In just the short time that the team has returned to campus, the players, fans, coaches, students, and supporters alike have cultivated a sense of support and spirit that had been absent from the campus for too long. The difference being that this year, the spirit has grown stronger and will continue to do so. It is through their hard work, strength, dedication, and perseverance that the coaches, players, and supporters reach the top tier of excellence that is second-to-none in the Southern Colorado region. All that’s left to do is to continue to show Colorado and the nation who the Thunderwolves are. We are the never-fearing Pack!

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The #WhatNow of #MeToo for the #COLeg



AP Photo/David Zalubowski

When several lawmakers, lobbyists and staff at the state Legislature came forward this fall to allege they were victims of sexual harassment by lawmakers, two big questions followed: how often does this happen? What can be done to prevent more cases?

Reporters have asked state officials the first question repeatedly, returning to readers with little response from the state. The latter prompted a conversation from leadership, but as for what’s next—how the allegations, formal complaints, and legislature’s response—will impact politics under the gold dome and whether women will feel any safer is to be determined.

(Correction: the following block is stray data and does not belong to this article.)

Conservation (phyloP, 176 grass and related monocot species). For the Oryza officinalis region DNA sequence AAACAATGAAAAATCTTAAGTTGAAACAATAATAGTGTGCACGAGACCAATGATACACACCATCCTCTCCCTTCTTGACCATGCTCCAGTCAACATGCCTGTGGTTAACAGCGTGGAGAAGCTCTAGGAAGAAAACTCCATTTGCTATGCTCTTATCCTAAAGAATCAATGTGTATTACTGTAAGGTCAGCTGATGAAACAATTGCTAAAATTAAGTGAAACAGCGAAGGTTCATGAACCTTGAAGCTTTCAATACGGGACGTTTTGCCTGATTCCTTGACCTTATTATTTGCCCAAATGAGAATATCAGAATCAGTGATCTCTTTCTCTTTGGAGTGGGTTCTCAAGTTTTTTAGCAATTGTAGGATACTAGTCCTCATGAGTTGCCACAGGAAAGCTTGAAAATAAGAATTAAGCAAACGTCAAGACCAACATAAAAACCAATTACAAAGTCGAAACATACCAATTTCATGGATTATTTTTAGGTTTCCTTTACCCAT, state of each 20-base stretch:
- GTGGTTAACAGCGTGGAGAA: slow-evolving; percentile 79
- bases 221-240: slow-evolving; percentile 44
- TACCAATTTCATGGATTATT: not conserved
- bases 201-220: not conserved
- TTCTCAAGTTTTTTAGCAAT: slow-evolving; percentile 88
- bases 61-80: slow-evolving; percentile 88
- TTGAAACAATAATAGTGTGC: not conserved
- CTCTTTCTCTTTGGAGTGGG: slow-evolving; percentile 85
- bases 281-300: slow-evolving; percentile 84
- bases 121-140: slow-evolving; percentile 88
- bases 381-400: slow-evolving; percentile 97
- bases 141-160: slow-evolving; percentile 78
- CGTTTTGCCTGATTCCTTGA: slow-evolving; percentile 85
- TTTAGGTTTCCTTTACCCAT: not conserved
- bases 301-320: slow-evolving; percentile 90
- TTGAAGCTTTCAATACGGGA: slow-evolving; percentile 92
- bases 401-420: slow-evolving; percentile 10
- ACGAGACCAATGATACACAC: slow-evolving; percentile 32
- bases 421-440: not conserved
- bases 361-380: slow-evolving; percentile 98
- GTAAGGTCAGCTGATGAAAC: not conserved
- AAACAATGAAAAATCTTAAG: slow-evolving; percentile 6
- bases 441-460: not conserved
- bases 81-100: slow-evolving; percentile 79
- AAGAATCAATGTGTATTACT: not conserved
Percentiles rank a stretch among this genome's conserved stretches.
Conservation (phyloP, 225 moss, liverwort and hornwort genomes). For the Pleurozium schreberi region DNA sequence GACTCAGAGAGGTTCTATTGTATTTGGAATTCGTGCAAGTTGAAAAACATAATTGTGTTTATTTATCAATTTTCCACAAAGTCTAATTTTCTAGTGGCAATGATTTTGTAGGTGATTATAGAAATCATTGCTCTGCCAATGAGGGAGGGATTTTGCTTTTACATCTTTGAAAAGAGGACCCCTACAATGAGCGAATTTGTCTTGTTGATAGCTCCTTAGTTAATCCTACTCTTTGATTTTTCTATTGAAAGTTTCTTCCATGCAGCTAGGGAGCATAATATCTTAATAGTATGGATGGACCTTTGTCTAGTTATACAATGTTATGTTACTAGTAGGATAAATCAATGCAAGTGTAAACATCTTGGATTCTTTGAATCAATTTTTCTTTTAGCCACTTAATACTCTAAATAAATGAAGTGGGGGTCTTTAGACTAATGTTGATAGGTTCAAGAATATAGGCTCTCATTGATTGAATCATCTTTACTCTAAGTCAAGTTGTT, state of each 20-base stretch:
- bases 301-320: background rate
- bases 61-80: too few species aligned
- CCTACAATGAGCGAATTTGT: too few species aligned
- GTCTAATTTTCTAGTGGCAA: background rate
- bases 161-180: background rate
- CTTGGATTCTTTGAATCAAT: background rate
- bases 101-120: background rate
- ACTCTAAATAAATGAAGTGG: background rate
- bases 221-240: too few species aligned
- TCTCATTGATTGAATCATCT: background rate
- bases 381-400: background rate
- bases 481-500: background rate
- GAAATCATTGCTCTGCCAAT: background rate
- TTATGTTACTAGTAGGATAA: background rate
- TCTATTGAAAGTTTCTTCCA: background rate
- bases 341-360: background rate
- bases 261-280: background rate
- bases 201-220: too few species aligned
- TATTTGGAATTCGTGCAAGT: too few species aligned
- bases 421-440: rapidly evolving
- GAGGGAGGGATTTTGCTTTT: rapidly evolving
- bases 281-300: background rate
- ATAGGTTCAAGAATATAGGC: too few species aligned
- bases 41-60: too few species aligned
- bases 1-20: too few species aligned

So far, top state lawmakers have decided to hire a human resources officer—who would be independent from the legislature—to be a contact person when incidents involving sexual harassment are brought forward. Now, leadership is tasked with handling and investigating such claims.

The group also decided to hire an independent consultant to review the legislature’s sexual harassment policy, and lawmakers, staff, and aides will undergo another round of sexual harassment training this year. Typically, those working at the Legislature are only required to go through training every two years.

Those changes are a good start, said Erin Hottenstein, executive director of Colorado 50/50, an organization that aims to get more women in public office. But the legislature stopped short of changing any current policies. And Colorado 50/50 called for an entire overhaul.

“I’m very pleased that there was a recognition that the policy needs to be improved,” Hottenstein said.

But there weren’t any specific recommendations regarding transparency, which Hottenstein said is significant in looking at what happens next.

Lawmakers and staff said they couldn’t disclose how many sexual harassment claims that leadership in each chamber have received because they were personnel issues.

“I think there’s a way to be transparent and safe,” Hottenstein said. “There should be a high- level summary document that shows on a certain date a sexual harassment complaint was made and who it was against and a date of a deposition and what the result was.”